I don’t usually watch TV shows right when they air. It’s just not normally possible with the way I run my schedule. That means I am able to fast-forward through commercials, so I am not totally in the loop with the latest as-seen-on-TV products or what’s coming up on network TV. But, on Sunday night I watched the live broadcast of the Academy Awards, which meant I saw the commercial for the upcoming TV show Resurrection about…oh, 917 times. That’s 917 times too many.
If you haven’t seen one of the previews for the show, the basic premise I gathered from repeated forced watchings is this: a bunch of people who died are suddenly alive again, un-aged since their deaths. The commercial that plays over and over (and over) features a young boy being returned to his parents over thirty years after he died. The parents are much older and are like, “Our son died thirty-two years ago,” and then BAM there’s their little boy, looking exactly the way he did on the day he died.
(You can watch a long preview on the ABC website, but I am linking with the disclaimer that it literally makes me nauseated every single time I see it.)
The first time I saw the commercial for the show, I looked at Mike and said, “Was that…did that just happen?” The concept of death as entertainment is nothing new. I watch medical and courtroom dramas while Mike watches true-crime shows. People (adults and kids) die in every episode, but these shows are rarely as emotionally manipulative as Resurrection appears to be in a 30 second commercial.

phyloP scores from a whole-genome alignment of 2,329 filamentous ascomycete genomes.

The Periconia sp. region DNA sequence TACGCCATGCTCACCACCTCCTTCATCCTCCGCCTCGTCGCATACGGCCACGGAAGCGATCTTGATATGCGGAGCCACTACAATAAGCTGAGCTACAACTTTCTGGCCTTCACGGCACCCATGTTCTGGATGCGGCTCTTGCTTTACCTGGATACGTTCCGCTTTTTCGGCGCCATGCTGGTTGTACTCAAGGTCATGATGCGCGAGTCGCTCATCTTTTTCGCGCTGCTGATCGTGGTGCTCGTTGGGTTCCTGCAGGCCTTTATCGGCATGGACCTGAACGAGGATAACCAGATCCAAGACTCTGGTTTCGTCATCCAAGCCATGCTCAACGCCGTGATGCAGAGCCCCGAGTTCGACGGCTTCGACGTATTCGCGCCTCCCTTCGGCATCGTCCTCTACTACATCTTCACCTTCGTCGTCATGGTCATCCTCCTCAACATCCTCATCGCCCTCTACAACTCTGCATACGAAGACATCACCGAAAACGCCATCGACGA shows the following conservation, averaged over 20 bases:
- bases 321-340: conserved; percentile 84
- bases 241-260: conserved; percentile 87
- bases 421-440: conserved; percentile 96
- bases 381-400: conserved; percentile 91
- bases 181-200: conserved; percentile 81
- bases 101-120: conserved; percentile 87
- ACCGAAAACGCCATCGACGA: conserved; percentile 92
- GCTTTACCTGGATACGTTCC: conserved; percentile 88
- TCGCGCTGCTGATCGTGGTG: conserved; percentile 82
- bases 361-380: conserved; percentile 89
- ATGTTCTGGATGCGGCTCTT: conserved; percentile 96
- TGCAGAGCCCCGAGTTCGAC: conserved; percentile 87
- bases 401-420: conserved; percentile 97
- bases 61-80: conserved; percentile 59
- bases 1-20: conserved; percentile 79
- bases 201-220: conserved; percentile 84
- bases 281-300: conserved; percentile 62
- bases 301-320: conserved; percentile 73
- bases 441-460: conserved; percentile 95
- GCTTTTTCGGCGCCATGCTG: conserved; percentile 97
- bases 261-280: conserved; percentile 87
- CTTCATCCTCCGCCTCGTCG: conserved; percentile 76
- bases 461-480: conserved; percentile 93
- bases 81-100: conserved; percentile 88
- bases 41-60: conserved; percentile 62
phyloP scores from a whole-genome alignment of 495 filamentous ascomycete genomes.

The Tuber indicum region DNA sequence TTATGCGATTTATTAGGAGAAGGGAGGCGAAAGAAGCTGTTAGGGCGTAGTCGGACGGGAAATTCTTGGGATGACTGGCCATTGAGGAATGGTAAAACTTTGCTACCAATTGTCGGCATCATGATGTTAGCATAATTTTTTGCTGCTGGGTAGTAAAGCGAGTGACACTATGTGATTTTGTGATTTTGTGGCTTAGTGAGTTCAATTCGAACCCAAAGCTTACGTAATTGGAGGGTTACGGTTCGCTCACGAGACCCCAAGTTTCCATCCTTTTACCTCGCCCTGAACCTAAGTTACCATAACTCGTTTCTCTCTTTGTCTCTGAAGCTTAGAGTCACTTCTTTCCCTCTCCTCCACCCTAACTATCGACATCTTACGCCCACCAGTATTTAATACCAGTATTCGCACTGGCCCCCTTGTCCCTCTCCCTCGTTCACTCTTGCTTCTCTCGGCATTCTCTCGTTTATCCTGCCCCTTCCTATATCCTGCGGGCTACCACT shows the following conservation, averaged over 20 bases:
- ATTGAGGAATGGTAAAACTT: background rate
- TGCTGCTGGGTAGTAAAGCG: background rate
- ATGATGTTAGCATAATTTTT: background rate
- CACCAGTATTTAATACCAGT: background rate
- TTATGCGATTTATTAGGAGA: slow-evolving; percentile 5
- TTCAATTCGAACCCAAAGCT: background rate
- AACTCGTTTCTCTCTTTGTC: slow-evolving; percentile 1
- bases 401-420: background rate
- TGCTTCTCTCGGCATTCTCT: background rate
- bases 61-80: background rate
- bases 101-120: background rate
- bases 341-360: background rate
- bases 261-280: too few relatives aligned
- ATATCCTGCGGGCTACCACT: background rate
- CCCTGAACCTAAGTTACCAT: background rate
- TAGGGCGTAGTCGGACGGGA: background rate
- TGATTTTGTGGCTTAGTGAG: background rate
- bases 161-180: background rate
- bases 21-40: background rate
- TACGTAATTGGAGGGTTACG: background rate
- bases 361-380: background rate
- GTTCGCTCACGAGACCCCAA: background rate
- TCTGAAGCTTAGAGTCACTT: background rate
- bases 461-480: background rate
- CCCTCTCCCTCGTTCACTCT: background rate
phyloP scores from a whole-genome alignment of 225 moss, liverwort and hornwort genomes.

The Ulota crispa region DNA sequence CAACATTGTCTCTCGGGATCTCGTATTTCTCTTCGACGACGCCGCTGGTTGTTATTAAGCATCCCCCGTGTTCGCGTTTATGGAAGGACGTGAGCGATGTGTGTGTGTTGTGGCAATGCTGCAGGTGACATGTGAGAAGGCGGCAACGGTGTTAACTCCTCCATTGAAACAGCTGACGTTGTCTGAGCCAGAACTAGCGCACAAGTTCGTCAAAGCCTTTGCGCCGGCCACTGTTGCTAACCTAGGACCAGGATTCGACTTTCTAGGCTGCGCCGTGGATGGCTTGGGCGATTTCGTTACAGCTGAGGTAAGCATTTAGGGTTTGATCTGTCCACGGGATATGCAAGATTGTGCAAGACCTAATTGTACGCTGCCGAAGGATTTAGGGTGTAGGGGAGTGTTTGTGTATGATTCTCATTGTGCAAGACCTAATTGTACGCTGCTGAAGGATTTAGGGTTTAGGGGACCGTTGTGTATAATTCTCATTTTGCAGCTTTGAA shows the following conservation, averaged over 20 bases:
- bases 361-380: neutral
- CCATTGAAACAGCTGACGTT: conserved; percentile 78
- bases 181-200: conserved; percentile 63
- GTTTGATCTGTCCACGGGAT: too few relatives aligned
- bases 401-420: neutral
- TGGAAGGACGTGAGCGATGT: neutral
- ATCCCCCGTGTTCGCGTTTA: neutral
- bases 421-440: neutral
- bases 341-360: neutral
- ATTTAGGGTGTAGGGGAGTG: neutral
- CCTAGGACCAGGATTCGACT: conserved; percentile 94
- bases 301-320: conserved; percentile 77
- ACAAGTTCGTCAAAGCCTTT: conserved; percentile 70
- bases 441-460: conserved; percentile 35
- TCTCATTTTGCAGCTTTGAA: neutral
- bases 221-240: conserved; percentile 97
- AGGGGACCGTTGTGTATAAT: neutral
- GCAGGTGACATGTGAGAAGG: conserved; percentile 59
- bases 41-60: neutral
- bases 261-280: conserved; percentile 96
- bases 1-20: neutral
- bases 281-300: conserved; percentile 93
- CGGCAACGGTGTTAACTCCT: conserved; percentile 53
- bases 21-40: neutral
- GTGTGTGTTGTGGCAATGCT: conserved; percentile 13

I have to think that anyone who’s grieving will have problems with Resurrection. We all wish we’d had a few more minutes, we all whisper bargains and pleas that our loved ones will return. It’s the not-so-secret fantasy of every grieving parent that our children will somehow come back. In fact, in one of my bereaved parents groups it was common to hear the wish that our children were kidnapped instead of dead, because then we could hold out hope that they would return. Death meant there was no hope, and this TV show is preying on that.
I can appreciate that this is a clever, high-concept idea that hopefully explores some interesting territory, but that doesn’t make it easier for me to stomach. This commercial really hits me the wrong way, but it just seems so insensitive to milk the grieving parents angle. It touches on the biggest fear of many, and the living nightmare of several.
Every night before bed I plead with Madeline to come back to me, because the day I stop asking her to return is the day she dies again. Will the TV show ever discuss the grieving these people had to live with every second of the day? Will it shine a light on the emotional torture of being forced to continue moving forward with your life when one of your reasons for living is gone? I’ll never know, because I’m not going to watch.